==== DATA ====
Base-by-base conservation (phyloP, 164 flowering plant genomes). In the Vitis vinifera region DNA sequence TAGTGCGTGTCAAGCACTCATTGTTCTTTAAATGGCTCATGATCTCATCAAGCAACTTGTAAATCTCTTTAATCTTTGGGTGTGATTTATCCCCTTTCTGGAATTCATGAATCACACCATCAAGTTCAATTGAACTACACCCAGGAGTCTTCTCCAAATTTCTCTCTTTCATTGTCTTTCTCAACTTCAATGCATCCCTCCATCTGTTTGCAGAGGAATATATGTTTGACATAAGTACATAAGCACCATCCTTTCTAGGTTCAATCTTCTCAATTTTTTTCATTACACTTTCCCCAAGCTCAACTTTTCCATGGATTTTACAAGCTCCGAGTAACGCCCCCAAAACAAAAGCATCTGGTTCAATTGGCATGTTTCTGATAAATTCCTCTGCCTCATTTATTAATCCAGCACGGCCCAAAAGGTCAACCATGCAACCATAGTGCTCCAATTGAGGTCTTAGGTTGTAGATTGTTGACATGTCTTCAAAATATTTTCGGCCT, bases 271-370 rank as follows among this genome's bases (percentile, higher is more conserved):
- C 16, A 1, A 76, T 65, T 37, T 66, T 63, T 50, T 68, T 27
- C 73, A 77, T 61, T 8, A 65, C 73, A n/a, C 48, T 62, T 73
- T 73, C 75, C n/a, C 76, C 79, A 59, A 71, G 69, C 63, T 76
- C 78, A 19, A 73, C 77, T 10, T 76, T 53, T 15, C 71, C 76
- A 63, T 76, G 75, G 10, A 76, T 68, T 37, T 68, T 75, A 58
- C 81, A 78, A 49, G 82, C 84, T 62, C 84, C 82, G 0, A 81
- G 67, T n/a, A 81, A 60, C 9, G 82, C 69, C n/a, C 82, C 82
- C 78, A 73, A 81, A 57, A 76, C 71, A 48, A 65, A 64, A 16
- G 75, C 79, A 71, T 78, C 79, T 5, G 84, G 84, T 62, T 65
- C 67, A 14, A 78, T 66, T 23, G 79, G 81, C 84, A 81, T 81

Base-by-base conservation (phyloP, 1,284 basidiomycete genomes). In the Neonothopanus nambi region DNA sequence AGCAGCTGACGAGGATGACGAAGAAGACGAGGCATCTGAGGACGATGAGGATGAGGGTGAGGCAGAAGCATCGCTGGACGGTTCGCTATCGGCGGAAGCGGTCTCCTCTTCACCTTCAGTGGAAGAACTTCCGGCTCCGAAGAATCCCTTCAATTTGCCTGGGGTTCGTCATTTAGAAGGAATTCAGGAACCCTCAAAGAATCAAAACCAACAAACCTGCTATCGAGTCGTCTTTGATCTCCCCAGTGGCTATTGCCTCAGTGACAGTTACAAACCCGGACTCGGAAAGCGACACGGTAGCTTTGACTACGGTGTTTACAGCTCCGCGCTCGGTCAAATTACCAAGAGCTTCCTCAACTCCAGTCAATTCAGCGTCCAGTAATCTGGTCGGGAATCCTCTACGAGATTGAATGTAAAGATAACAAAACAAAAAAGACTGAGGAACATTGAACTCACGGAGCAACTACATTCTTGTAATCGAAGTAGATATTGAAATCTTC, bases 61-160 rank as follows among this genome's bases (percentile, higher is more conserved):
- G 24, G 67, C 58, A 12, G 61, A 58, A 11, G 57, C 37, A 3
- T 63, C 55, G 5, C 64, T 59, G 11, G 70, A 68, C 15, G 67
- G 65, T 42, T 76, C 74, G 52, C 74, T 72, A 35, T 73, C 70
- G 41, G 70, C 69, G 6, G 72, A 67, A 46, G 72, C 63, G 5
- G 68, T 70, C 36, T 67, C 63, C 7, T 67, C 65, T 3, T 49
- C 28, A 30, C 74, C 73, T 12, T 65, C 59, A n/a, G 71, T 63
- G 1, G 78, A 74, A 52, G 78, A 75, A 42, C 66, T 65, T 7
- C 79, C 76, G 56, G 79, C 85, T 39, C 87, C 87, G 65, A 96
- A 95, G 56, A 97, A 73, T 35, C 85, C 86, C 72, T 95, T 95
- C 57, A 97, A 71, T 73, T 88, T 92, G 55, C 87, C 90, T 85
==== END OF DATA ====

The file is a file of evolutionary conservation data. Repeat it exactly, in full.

Base-by-base conservation (phyloP, 164 flowering plant genomes). In the Vitis vinifera region DNA sequence TAGTGCGTGTCAAGCACTCATTGTTCTTTAAATGGCTCATGATCTCATCAAGCAACTTGTAAATCTCTTTAATCTTTGGGTGTGATTTATCCCCTTTCTGGAATTCATGAATCACACCATCAAGTTCAATTGAACTACACCCAGGAGTCTTCTCCAAATTTCTCTCTTTCATTGTCTTTCTCAACTTCAATGCATCCCTCCATCTGTTTGCAGAGGAATATATGTTTGACATAAGTACATAAGCACCATCCTTTCTAGGTTCAATCTTCTCAATTTTTTTCATTACACTTTCCCCAAGCTCAACTTTTCCATGGATTTTACAAGCTCCGAGTAACGCCCCCAAAACAAAAGCATCTGGTTCAATTGGCATGTTTCTGATAAATTCCTCTGCCTCATTTATTAATCCAGCACGGCCCAAAAGGTCAACCATGCAACCATAGTGCTCCAATTGAGGTCTTAGGTTGTAGATTGTTGACATGTCTTCAAAATATTTTCGGCCT, bases 271-370 rank as follows among this genome's bases (percentile, higher is more conserved):
- C 16, A 1, A 76, T 65, T 37, T 66, T 63, T 50, T 68, T 27
- C 73, A 77, T 61, T 8, A 65, C 73, A n/a, C 48, T 62, T 73
- T 73, C 75, C n/a, C 76, C 79, A 59, A 71, G 69, C 63, T 76
- C 78, A 19, A 73, C 77, T 10, T 76, T 53, T 15, C 71, C 76
- A 63, T 76, G 75, G 10, A 76, T 68, T 37, T 68, T 75, A 58
- C 81, A 78, A 49, G 82, C 84, T 62, C 84, C 82, G 0, A 81
- G 67, T n/a, A 81, A 60, C 9, G 82, C 69, C n/a, C 82, C 82
- C 78, A 73, A 81, A 57, A 76, C 71, A 48, A 65, A 64, A 16
- G 75, C 79, A 71, T 78, C 79, T 5, G 84, G 84, T 62, T 65
- C 67, A 14, A 78, T 66, T 23, G 79, G 81, C 84, A 81, T 81

Base-by-base conservation (phyloP, 1,284 basidiomycete genomes). In the Neonothopanus nambi region DNA sequence AGCAGCTGACGAGGATGACGAAGAAGACGAGGCATCTGAGGACGATGAGGATGAGGGTGAGGCAGAAGCATCGCTGGACGGTTCGCTATCGGCGGAAGCGGTCTCCTCTTCACCTTCAGTGGAAGAACTTCCGGCTCCGAAGAATCCCTTCAATTTGCCTGGGGTTCGTCATTTAGAAGGAATTCAGGAACCCTCAAAGAATCAAAACCAACAAACCTGCTATCGAGTCGTCTTTGATCTCCCCAGTGGCTATTGCCTCAGTGACAGTTACAAACCCGGACTCGGAAAGCGACACGGTAGCTTTGACTACGGTGTTTACAGCTCCGCGCTCGGTCAAATTACCAAGAGCTTCCTCAACTCCAGTCAATTCAGCGTCCAGTAATCTGGTCGGGAATCCTCTACGAGATTGAATGTAAAGATAACAAAACAAAAAAGACTGAGGAACATTGAACTCACGGAGCAACTACATTCTTGTAATCGAAGTAGATATTGAAATCTTC, bases 61-160 rank as follows among this genome's bases (percentile, higher is more conserved):
- G 24, G 67, C 58, A 12, G 61, A 58, A 11, G 57, C 37, A 3
- T 63, C 55, G 5, C 64, T 59, G 11, G 70, A 68, C 15, G 67
- G 65, T 42, T 76, C 74, G 52, C 74, T 72, A 35, T 73, C 70
- G 41, G 70, C 69, G 6, G 72, A 67, A 46, G 72, C 63, G 5
- G 68, T 70, C 36, T 67, C 63, C 7, T 67, C 65, T 3, T 49
- C 28, A 30, C 74, C 73, T 12, T 65, C 59, A n/a, G 71, T 63
- G 1, G 78, A 74, A 52, G 78, A 75, A 42, C 66, T 65, T 7
- C 79, C 76, G 56, G 79, C 85, T 39, C 87, C 87, G 65, A 96
- A 95, G 56, A 97, A 73, T 35, C 85, C 86, C 72, T 95, T 95
- C 57, A 97, A 71, T 73, T 88, T 92, G 55, C 87, C 90, T 85